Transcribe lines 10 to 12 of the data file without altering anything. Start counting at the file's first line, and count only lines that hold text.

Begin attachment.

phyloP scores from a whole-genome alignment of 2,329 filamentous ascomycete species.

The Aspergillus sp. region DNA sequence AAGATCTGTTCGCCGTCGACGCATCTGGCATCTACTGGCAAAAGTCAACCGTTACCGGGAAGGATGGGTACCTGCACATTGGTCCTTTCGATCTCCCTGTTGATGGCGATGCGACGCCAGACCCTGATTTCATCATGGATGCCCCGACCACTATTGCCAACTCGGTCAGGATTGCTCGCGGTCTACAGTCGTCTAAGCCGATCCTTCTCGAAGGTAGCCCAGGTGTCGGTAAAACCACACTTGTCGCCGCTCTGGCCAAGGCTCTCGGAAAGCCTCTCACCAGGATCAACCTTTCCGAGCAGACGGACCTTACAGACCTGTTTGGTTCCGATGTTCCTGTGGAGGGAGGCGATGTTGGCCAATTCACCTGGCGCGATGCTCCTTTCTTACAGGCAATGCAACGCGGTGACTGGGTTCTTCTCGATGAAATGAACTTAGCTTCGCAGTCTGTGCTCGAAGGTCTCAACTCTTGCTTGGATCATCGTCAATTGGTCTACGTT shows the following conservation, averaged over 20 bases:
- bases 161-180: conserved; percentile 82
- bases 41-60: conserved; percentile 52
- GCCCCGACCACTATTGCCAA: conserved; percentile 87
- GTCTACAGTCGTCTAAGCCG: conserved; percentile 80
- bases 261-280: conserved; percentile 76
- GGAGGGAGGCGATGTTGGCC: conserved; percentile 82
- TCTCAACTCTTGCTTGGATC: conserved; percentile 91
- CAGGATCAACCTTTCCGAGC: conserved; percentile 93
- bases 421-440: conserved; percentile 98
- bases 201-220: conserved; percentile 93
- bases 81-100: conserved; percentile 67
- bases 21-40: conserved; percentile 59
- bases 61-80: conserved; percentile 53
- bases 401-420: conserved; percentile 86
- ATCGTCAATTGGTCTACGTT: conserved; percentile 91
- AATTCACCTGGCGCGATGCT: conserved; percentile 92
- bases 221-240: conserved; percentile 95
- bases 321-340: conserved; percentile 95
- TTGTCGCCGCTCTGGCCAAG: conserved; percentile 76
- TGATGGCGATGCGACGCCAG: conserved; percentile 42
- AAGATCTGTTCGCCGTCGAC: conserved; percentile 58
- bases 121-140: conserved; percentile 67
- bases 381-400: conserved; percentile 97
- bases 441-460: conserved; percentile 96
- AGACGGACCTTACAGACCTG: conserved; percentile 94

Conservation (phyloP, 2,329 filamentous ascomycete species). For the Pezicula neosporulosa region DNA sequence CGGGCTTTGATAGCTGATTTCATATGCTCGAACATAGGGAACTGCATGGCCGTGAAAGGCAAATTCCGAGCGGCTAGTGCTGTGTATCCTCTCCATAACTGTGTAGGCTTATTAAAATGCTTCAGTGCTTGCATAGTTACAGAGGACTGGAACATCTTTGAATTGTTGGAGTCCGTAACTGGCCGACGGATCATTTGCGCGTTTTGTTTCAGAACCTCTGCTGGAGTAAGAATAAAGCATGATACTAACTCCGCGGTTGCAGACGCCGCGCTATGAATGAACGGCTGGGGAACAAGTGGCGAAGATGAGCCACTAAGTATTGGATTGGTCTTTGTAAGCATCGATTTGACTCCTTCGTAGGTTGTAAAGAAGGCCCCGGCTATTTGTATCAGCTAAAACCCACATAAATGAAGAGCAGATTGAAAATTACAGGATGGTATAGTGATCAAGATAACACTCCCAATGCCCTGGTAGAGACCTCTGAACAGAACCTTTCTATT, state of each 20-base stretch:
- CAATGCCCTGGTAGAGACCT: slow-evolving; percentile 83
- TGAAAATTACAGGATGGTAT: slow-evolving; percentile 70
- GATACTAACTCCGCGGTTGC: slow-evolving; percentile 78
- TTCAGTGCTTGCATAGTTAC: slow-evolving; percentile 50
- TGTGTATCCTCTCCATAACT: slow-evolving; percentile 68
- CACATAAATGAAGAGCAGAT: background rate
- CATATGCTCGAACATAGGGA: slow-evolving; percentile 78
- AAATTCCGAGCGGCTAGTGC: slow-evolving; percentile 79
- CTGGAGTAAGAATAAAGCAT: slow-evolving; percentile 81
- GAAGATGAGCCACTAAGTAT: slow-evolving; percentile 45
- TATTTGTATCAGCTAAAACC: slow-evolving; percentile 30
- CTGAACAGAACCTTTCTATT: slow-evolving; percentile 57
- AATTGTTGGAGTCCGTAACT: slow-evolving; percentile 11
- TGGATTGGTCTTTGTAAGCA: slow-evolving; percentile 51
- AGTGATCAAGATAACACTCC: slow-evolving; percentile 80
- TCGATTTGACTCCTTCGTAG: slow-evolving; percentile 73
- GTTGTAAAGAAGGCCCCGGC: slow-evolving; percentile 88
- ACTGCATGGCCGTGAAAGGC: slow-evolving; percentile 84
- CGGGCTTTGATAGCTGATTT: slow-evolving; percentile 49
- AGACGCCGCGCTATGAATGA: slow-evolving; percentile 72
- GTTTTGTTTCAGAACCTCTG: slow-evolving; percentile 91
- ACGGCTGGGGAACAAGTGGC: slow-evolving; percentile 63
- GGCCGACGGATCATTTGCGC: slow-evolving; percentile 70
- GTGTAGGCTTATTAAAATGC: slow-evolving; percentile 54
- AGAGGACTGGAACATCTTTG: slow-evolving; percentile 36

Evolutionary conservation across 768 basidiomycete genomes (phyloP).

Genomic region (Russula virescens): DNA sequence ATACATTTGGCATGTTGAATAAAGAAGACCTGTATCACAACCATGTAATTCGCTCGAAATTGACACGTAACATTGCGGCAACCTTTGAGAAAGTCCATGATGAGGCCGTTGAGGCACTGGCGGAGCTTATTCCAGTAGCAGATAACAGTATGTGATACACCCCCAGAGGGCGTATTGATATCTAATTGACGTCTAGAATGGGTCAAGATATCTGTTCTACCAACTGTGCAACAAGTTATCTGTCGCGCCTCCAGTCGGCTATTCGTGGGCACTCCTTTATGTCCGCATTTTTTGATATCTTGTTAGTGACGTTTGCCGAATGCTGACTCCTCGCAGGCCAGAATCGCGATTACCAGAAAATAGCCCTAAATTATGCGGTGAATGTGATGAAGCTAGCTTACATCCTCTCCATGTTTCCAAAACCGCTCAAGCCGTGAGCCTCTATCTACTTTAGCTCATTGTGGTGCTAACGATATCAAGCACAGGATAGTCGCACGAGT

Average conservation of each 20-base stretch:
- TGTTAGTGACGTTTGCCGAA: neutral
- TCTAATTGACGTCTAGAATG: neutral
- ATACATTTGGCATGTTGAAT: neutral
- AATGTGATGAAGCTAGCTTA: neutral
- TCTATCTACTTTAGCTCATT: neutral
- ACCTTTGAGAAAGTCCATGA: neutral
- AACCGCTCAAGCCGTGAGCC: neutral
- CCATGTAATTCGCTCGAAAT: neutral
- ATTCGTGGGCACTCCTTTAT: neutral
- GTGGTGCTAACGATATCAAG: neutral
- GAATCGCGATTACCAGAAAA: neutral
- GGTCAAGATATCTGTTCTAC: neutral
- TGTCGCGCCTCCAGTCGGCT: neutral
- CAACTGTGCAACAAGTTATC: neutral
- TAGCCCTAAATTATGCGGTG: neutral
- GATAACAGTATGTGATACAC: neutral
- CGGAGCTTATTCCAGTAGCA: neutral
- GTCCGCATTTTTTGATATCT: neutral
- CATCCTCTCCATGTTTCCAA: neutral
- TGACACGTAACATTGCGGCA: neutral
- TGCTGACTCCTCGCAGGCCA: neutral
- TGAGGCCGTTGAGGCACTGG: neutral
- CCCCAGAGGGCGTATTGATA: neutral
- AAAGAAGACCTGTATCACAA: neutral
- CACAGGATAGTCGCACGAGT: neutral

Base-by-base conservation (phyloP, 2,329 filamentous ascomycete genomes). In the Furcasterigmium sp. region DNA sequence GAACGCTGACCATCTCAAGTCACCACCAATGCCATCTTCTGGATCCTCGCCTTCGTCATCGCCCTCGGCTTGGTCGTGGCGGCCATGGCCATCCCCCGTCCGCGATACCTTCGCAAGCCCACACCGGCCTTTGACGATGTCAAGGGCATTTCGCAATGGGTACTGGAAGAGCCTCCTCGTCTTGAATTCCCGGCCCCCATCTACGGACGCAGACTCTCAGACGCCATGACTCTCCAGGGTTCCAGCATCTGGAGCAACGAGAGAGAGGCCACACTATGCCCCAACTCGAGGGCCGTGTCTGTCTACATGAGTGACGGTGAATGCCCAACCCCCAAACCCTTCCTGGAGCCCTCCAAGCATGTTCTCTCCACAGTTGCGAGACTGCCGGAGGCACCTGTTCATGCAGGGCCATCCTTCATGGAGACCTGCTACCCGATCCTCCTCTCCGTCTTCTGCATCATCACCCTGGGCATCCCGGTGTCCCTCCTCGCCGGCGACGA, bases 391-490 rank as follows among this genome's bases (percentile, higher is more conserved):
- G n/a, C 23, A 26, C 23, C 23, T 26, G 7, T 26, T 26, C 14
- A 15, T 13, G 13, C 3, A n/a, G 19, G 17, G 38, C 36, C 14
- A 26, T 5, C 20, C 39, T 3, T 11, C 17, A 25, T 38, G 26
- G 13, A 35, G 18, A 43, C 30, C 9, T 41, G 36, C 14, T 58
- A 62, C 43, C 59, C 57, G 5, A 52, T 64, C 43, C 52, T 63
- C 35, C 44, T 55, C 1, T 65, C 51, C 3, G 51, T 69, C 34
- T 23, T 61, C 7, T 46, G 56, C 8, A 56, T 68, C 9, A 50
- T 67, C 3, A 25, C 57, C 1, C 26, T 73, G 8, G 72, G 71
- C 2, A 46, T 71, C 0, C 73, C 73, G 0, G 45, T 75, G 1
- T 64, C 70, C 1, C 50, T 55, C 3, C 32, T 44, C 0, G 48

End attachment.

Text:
- CAGGATCAACCTTTCCGAGC: conserved; percentile 93
- bases 421-440: conserved; percentile 98
- bases 201-220: conserved; percentile 93